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Citation Context ...is actually quite reasonable (also given the fact that the typing predicates are repeatedly evaluated). However, there is definitely scope for improvement. Possibly with the use of partial evaluation =-=[7]-=- and more sophisticated implementation techniques, a big improvement in speed should be possible. Still, in its current form the tool can be used to animate a wide 9 Note that neither SICStus Prolog n... |

175 |
The B-Book
- Abrial
- 1996
(Show Context)
Citation Context ...he involved nature of the specification. Keywords: B-Method, Tool Support, Model Checking, Animation, Logic Programming, Constraints. 4 1 Introduction The B-method, originally devised by J.-R. Abrial =-=[1]-=-, is a theory and methodology for formal development of computer systems. It is used by industries in a range of critical domains. B specifications are structured into abstract machines. The state of ... |

106 | ProB: A Model Checker for B
- Leuschel, Butler
- 2003
(Show Context)
Citation Context ...ain functionality is present in the specification. Another useful tool is model checking [6], whereby the specification can be systematically checked for certain temporal properties. In previous work =-=[9]-=-, we have presented the ProB animator and model checker to support those activities. The tool can also be used to complement proof activities, as it supports automated consistency checking of B machin... |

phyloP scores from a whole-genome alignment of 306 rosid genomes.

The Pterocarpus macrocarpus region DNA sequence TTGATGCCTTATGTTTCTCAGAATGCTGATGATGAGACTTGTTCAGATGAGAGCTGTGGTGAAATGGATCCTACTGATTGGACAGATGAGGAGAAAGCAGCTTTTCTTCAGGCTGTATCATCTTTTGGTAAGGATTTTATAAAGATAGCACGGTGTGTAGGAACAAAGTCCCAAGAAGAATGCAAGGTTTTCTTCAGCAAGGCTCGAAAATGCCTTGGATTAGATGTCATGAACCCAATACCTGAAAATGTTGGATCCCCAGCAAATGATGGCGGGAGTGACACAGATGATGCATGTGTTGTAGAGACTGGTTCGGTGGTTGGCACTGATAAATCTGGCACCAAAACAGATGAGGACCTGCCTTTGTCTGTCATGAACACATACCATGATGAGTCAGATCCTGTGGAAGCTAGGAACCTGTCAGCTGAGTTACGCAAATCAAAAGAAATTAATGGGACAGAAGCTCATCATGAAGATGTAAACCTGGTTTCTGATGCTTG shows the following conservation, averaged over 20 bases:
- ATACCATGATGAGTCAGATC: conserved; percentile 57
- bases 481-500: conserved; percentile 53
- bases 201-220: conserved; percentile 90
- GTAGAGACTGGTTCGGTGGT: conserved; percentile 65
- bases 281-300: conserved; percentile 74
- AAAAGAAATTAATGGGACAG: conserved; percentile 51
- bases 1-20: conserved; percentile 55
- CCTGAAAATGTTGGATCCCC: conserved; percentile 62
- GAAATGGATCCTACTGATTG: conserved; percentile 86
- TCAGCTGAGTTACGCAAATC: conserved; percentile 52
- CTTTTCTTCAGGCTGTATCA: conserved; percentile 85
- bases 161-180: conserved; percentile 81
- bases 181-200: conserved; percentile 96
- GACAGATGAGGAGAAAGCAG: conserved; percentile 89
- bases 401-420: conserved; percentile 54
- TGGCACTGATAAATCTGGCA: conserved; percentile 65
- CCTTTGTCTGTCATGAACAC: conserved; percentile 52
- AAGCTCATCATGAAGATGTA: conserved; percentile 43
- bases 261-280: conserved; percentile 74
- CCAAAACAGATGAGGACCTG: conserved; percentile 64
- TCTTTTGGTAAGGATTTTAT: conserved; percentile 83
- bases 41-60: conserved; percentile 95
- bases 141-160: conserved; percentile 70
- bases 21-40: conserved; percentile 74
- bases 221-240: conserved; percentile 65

14 | Partial recursive functions in higher-order logic
- Krauss
(Show Context)
Citation Context ...case, fact1 will be stored as a standard closure (calling fact2) and fact2 will be a recursive closure with no reference to fact1. Note that we can also deal with the problematic example discussed in =-=[8]-=-. Higher-Order Functional Programming Some higher-order programming is actually already built into B: to map a function f over a sequence s we simply need to use the relational composition (s; f), as ... |

14 | Automatic refinement checking for B
- Leuschel, Butler
(Show Context)